As a result of last week’s post, I met another person this weekend who matched a recipient and completed the donation process, who also said the discomfort of the (now rare) surgical procedure was well worth the chance to save someone’s life. Some time after the donation this generous person received a letter from family members saying that although the patient did not survive, the donation may have added time and that there was certainly an infusion of hope that came with the blood cells.
Here is a link I should have posted last week about upcoming National Bone Marrow Donor Program drives in New York and New Jersey. You can also input your ZIP code to find drives elsewhere and, as I mentioned before, you can even order a check-swab kit to use at home.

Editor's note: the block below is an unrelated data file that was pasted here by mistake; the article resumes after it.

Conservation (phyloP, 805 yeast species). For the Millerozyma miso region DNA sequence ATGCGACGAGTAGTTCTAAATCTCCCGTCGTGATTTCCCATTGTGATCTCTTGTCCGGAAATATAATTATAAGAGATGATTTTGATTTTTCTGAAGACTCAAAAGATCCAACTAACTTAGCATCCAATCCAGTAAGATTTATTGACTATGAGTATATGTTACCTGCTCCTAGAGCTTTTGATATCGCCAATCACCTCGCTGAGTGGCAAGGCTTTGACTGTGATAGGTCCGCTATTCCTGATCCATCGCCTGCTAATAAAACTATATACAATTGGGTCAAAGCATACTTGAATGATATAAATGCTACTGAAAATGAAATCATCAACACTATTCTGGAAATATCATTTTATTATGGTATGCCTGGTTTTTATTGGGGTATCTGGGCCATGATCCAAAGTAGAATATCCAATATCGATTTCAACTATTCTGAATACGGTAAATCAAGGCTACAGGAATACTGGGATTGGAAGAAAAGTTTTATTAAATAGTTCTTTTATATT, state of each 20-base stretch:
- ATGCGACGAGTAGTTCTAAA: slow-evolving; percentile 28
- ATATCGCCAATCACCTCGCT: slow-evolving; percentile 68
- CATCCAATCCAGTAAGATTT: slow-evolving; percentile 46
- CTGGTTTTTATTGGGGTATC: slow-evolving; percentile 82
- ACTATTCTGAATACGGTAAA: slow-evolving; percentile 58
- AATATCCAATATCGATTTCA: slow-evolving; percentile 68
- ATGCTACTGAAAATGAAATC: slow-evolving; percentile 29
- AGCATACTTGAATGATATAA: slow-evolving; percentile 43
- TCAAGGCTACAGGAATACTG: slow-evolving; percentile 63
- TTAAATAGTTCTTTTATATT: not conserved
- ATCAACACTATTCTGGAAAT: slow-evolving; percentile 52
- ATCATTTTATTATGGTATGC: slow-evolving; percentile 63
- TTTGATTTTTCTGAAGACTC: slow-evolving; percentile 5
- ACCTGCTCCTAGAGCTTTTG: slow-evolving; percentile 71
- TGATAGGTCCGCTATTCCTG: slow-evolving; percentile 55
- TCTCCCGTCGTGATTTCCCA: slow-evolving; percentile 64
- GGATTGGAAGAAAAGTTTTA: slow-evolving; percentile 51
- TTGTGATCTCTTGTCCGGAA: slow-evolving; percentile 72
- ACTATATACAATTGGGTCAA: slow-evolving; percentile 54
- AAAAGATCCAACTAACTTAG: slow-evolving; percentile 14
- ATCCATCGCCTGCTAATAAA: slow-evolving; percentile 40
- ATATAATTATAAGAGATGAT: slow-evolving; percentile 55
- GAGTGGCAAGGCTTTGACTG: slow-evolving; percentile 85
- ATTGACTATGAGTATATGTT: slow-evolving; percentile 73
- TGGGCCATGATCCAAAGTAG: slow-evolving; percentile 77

If you have already joined the registry, keep in mind that you must update your contact information if you move. In my case I was contacted because my parents are still at the address where I lived at the time, but it never occurred to me to update, I wouldn’t have known where to call, and there were no Web sites. Even if you’re at the same location, adding cell phone or e-mail contacts can save much-needed time.
The donor I spoke with this weekend said he had come across other people who have hesitated to have halachic reservations about donation. It’s important to consult on such matters with authorities who are not only well versed in halacha but knowledgeable about medical and scientific issues as well, of which there are many.